In any case, the current market means that everyone seems to be writing their own annual reports and therefore I have more *opportunity* to submit to the literary world than I have in years. And less money to buy the chickens ice cream. But that’s okay. Captain Daddy’s in charge of generating ice cream money, anyway :).

And money was never a consideration for me with High Desert Journal. Just happy to be there. Check out http://www.highdesertjournal.com/ for more info on the Journal. It’s a great publication.

Book Burning (Take Two)



I needed to dive into my book again. I thought that was because I believed the project had potential. Now I think maybe it was because I needed to be reminded of why I set fire to it in the first place.

 

Other things my consultant said:
Memoir is currently dead weight in the marketplace
Memoir is the hardest genre to write
Memoir is best written years after the events it discusses
Writing shouldn’t be this hard.
The book’s thesis is still unclear.
There is no obvious audience for this book. The topic is too hard.
I needed to write this for myself and my son, not because it’s a saleable memoir (ouch).
I am an essayist. I should write essays. For now. 

OK, so. Add to that the reasons I burnt the thing last year, which have come rushing back to me like a back draft (ha ha). Here is what I read aloud on that occasion.

Because….
I am tired of trying to cram my life into the formal structure of the novel.
My life doesn’t have to be published for it to be a true story.
I am sick of seeing my life experience rejected by two sentence emails.
I don’t have to convince the world how much I loved Whunk. He knows. I know.
I am tired of searching for the happy ending instead of living the happy middle.
It’s time to set myself free.

Having had five days for this to sink in, I feel quite at peace. Letting go of a five-year project (again)? Sure, sounds great. Can we have cocktails, after?

It’s possible I am delusional about the peace part. But I did an awful lot of crying last week and I think this time, I’m just going to opt to keep the peace. I feel I’ve earned it.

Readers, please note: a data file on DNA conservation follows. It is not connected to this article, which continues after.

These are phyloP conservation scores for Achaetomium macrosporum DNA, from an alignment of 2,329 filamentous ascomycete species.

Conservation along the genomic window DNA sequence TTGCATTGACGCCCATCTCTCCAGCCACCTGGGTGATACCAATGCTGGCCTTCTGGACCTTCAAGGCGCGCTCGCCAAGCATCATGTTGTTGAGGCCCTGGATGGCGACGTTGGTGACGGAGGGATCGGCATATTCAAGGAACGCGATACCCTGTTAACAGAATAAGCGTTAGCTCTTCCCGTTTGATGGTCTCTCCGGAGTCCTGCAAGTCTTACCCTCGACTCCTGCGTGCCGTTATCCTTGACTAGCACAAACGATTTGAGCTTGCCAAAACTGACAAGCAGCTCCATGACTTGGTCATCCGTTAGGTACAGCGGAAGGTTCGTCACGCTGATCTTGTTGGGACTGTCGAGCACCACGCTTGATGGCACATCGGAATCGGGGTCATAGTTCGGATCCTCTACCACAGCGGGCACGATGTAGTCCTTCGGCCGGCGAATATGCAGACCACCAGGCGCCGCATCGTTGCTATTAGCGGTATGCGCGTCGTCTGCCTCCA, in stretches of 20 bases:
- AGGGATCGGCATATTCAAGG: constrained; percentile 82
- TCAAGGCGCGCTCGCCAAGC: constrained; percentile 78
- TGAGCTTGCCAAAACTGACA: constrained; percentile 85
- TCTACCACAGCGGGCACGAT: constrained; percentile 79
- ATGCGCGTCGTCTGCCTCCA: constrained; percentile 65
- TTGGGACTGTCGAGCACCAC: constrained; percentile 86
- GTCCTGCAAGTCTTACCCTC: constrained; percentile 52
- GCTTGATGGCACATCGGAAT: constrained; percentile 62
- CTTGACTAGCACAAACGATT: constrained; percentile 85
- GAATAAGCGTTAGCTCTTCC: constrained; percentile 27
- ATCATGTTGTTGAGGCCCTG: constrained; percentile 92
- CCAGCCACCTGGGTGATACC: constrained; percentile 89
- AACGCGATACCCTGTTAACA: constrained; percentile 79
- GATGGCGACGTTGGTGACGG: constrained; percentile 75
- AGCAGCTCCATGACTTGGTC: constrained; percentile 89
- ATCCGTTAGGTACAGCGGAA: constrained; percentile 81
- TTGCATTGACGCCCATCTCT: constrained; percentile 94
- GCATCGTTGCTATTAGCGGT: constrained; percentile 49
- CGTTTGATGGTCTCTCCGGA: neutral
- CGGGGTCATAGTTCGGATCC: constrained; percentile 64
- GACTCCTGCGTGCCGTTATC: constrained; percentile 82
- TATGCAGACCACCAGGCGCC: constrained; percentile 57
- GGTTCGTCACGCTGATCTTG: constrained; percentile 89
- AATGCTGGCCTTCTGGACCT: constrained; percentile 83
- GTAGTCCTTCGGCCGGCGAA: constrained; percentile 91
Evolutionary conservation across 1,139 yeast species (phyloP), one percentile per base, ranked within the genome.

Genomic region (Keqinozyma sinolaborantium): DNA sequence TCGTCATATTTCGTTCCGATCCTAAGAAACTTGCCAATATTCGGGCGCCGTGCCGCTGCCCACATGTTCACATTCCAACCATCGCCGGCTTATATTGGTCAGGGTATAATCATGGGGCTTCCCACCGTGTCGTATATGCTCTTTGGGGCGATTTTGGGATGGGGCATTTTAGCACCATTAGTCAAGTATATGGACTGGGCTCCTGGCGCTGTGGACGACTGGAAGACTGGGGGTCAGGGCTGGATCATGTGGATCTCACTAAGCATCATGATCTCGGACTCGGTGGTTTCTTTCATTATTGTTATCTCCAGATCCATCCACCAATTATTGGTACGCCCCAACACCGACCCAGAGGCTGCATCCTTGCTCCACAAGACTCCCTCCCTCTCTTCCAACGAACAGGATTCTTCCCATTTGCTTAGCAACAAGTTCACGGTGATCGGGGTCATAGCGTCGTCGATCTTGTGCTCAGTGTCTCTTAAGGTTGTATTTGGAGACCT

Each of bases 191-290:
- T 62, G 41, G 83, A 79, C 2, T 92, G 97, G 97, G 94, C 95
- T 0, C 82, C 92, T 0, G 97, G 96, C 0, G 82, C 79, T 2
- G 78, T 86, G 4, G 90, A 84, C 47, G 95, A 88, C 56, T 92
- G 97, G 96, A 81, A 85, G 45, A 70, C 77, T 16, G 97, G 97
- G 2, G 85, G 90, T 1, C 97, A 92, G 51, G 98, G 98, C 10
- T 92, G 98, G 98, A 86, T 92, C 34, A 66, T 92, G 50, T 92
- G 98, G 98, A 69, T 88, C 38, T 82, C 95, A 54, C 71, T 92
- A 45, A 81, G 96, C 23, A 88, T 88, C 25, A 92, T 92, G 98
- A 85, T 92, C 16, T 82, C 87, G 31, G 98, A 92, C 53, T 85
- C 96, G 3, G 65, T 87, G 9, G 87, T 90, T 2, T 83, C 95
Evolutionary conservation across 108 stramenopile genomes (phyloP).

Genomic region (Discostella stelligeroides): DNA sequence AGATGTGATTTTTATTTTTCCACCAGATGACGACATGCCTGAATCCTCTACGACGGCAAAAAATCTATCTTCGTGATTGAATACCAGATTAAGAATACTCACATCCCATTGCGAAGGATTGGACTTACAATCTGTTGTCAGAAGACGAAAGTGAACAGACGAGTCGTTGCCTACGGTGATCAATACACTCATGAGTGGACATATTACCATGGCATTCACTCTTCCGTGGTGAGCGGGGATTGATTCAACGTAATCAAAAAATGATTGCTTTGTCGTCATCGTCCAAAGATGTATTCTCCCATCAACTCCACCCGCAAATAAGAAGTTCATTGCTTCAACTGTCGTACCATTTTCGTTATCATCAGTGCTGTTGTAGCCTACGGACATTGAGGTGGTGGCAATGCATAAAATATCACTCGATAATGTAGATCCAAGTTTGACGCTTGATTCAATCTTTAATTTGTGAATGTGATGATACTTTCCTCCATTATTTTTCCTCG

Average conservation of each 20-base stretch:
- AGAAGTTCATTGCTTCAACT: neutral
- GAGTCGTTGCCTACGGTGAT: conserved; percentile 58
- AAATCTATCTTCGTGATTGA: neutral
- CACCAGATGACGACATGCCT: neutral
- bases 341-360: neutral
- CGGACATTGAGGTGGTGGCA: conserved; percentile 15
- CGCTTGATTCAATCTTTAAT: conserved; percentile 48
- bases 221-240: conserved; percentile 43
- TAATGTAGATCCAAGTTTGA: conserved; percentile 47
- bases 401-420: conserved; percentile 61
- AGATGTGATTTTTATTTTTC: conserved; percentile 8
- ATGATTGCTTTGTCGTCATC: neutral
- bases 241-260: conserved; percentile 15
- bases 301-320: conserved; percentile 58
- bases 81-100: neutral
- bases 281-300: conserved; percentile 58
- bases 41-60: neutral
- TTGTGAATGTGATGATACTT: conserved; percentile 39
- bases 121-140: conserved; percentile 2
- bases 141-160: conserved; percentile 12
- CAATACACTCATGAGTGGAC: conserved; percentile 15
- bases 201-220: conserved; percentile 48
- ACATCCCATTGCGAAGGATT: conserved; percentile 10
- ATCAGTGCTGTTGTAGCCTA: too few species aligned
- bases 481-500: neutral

Not sure what I’ll do next, besides essay. Maybe chick lit? Needlepoint? Stay tuned.

Burniversary



“When you set fire to something, man, you’ve got to respect that.”

The anniversary of my book burning was Monday.

I forgot all about it until yesterday. This is very ironic because part of the reason it never crossed my mind is that I was totally focused on the consult to work on the book’s query, which was Wednesday.

The meeting was fabulous. And pretty much the polar opposite of what I had in mind. Among other astute comments my consultant made was the quote printed above.

But more on this subject will have to wait, as I am running around like the proverbial headless chicken trying to get out of town for a long weekend.

I am certain you will all be waiting with bated breath. 😮

Eggstra Special



The pressures of parenthood seem to congeal around a holiday like grease on a ham.

We *should* put the chickens in their matching dresses. We *should* achieve a lovely family picture. We *should*dote on the kids (at least not park them in front of a video). We *shouldn’t* let them eat too much sugar. The day *should* be extra special.

Take that heavy carton of adult expectations. Add two children under the age of five. Throw in three pounds of candy. Tack on an early morning ETA at the grandparent’s house. Shake well.

By 8 a.m. I’ve bathed the chickens and begun to wrestle them into their Easter finery. Except that Chicken Noodle refuses to wear her green-with-pink-roses Easter dress. She insists on wearing her white-with-red-roses Christmas dress.

I get in the shower and practice deep breathing, trying to remember it’s not about dresses.

I *should* have mentioned this to Captain Daddy, however. I find him in the kitchen towering over a wailing Chicken Little; clutched in his raised hand is a dripping cup of yogurt. “You’re ruining your dress!” he hollers. “No more until pictures!”

Note to parents everywhere: if you find yourself denying your children breakfast over a hunk of linen and lace, something is wrong.

Fast-forward through much more prancing about; eventually we all move towards the car. Chicken Little face plants in a pile of dirt and gravel in the driveway. Instead of doing something gratuitous like comforting her, Captain Daddy throws up his arms. “I give up! This is impossible!”